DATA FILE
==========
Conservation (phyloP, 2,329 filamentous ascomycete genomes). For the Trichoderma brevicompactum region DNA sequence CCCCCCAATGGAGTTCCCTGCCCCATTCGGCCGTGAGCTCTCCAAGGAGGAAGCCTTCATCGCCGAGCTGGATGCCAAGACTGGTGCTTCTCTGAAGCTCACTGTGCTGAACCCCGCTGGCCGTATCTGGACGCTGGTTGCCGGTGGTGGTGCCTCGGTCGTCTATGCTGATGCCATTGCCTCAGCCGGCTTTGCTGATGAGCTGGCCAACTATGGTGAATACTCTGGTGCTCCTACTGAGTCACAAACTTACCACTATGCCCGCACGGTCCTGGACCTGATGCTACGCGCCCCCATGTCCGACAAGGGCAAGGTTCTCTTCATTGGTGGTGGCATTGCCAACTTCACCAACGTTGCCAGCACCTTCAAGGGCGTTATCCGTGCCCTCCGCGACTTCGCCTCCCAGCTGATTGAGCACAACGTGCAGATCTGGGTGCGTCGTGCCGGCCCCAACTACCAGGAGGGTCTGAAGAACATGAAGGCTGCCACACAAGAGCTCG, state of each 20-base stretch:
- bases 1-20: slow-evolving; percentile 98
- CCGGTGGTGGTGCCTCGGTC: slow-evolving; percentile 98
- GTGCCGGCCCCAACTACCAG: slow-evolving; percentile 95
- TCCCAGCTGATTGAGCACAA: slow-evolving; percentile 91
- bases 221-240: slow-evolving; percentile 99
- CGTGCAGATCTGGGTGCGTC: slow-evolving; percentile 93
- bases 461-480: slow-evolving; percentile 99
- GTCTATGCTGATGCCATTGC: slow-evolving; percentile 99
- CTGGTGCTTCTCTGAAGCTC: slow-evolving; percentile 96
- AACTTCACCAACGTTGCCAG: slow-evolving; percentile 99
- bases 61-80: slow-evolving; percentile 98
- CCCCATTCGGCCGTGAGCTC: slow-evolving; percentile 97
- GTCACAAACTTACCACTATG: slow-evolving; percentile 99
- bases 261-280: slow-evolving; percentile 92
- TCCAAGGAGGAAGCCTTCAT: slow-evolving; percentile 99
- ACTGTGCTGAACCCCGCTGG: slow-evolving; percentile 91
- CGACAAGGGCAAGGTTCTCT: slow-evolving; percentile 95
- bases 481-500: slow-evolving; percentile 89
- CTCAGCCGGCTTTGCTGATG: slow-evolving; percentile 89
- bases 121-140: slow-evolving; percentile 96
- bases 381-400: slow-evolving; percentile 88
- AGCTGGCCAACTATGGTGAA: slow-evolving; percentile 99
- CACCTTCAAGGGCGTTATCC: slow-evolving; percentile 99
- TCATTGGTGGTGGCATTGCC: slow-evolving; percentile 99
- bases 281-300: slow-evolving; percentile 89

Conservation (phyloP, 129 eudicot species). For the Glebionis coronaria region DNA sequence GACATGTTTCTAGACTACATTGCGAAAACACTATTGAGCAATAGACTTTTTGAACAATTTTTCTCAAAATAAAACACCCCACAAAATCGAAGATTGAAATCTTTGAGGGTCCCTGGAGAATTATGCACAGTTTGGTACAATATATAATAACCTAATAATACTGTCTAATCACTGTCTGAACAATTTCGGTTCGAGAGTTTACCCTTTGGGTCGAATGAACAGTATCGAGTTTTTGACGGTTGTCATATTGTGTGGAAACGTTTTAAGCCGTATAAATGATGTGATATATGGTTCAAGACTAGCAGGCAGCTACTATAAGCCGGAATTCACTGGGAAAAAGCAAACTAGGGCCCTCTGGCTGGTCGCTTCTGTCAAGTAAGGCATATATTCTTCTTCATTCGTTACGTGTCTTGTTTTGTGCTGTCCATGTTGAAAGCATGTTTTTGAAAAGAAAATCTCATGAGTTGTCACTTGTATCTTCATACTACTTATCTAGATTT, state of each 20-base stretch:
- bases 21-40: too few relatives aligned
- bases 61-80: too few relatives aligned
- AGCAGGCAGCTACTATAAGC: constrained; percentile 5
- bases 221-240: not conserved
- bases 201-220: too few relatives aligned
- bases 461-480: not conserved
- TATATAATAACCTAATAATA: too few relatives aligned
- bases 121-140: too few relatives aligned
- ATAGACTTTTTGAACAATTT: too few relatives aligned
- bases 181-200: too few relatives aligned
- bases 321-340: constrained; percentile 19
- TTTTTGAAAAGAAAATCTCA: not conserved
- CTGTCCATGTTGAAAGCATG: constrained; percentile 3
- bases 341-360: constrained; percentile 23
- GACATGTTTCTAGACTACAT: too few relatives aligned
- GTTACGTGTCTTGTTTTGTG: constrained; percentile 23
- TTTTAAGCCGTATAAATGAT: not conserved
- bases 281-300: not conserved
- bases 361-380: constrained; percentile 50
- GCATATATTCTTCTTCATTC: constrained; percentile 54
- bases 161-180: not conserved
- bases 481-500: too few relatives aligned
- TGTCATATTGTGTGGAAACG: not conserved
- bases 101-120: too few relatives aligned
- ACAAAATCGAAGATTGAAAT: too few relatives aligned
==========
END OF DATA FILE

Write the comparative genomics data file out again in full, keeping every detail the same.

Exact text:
Conservation (phyloP, 2,329 filamentous ascomycete genomes). For the Trichoderma brevicompactum region DNA sequence CCCCCCAATGGAGTTCCCTGCCCCATTCGGCCGTGAGCTCTCCAAGGAGGAAGCCTTCATCGCCGAGCTGGATGCCAAGACTGGTGCTTCTCTGAAGCTCACTGTGCTGAACCCCGCTGGCCGTATCTGGACGCTGGTTGCCGGTGGTGGTGCCTCGGTCGTCTATGCTGATGCCATTGCCTCAGCCGGCTTTGCTGATGAGCTGGCCAACTATGGTGAATACTCTGGTGCTCCTACTGAGTCACAAACTTACCACTATGCCCGCACGGTCCTGGACCTGATGCTACGCGCCCCCATGTCCGACAAGGGCAAGGTTCTCTTCATTGGTGGTGGCATTGCCAACTTCACCAACGTTGCCAGCACCTTCAAGGGCGTTATCCGTGCCCTCCGCGACTTCGCCTCCCAGCTGATTGAGCACAACGTGCAGATCTGGGTGCGTCGTGCCGGCCCCAACTACCAGGAGGGTCTGAAGAACATGAAGGCTGCCACACAAGAGCTCG, state of each 20-base stretch:
- bases 1-20: slow-evolving; percentile 98
- CCGGTGGTGGTGCCTCGGTC: slow-evolving; percentile 98
- GTGCCGGCCCCAACTACCAG: slow-evolving; percentile 95
- TCCCAGCTGATTGAGCACAA: slow-evolving; percentile 91
- bases 221-240: slow-evolving; percentile 99
- CGTGCAGATCTGGGTGCGTC: slow-evolving; percentile 93
- bases 461-480: slow-evolving; percentile 99
- GTCTATGCTGATGCCATTGC: slow-evolving; percentile 99
- CTGGTGCTTCTCTGAAGCTC: slow-evolving; percentile 96
- AACTTCACCAACGTTGCCAG: slow-evolving; percentile 99
- bases 61-80: slow-evolving; percentile 98
- CCCCATTCGGCCGTGAGCTC: slow-evolving; percentile 97
- GTCACAAACTTACCACTATG: slow-evolving; percentile 99
- bases 261-280: slow-evolving; percentile 92
- TCCAAGGAGGAAGCCTTCAT: slow-evolving; percentile 99
- ACTGTGCTGAACCCCGCTGG: slow-evolving; percentile 91
- CGACAAGGGCAAGGTTCTCT: slow-evolving; percentile 95
- bases 481-500: slow-evolving; percentile 89
- CTCAGCCGGCTTTGCTGATG: slow-evolving; percentile 89
- bases 121-140: slow-evolving; percentile 96
- bases 381-400: slow-evolving; percentile 88
- AGCTGGCCAACTATGGTGAA: slow-evolving; percentile 99
- CACCTTCAAGGGCGTTATCC: slow-evolving; percentile 99
- TCATTGGTGGTGGCATTGCC: slow-evolving; percentile 99
- bases 281-300: slow-evolving; percentile 89

Conservation (phyloP, 129 eudicot species). For the Glebionis coronaria region DNA sequence GACATGTTTCTAGACTACATTGCGAAAACACTATTGAGCAATAGACTTTTTGAACAATTTTTCTCAAAATAAAACACCCCACAAAATCGAAGATTGAAATCTTTGAGGGTCCCTGGAGAATTATGCACAGTTTGGTACAATATATAATAACCTAATAATACTGTCTAATCACTGTCTGAACAATTTCGGTTCGAGAGTTTACCCTTTGGGTCGAATGAACAGTATCGAGTTTTTGACGGTTGTCATATTGTGTGGAAACGTTTTAAGCCGTATAAATGATGTGATATATGGTTCAAGACTAGCAGGCAGCTACTATAAGCCGGAATTCACTGGGAAAAAGCAAACTAGGGCCCTCTGGCTGGTCGCTTCTGTCAAGTAAGGCATATATTCTTCTTCATTCGTTACGTGTCTTGTTTTGTGCTGTCCATGTTGAAAGCATGTTTTTGAAAAGAAAATCTCATGAGTTGTCACTTGTATCTTCATACTACTTATCTAGATTT, state of each 20-base stretch:
- bases 21-40: too few relatives aligned
- bases 61-80: too few relatives aligned
- AGCAGGCAGCTACTATAAGC: constrained; percentile 5
- bases 221-240: not conserved
- bases 201-220: too few relatives aligned
- bases 461-480: not conserved
- TATATAATAACCTAATAATA: too few relatives aligned
- bases 121-140: too few relatives aligned
- ATAGACTTTTTGAACAATTT: too few relatives aligned
- bases 181-200: too few relatives aligned
- bases 321-340: constrained; percentile 19
- TTTTTGAAAAGAAAATCTCA: not conserved
- CTGTCCATGTTGAAAGCATG: constrained; percentile 3
- bases 341-360: constrained; percentile 23
- GACATGTTTCTAGACTACAT: too few relatives aligned
- GTTACGTGTCTTGTTTTGTG: constrained; percentile 23
- TTTTAAGCCGTATAAATGAT: not conserved
- bases 281-300: not conserved
- bases 361-380: constrained; percentile 50
- GCATATATTCTTCTTCATTC: constrained; percentile 54
- bases 161-180: not conserved
- bases 481-500: too few relatives aligned
- TGTCATATTGTGTGGAAACG: not conserved
- bases 101-120: too few relatives aligned
- ACAAAATCGAAGATTGAAAT: too few relatives aligned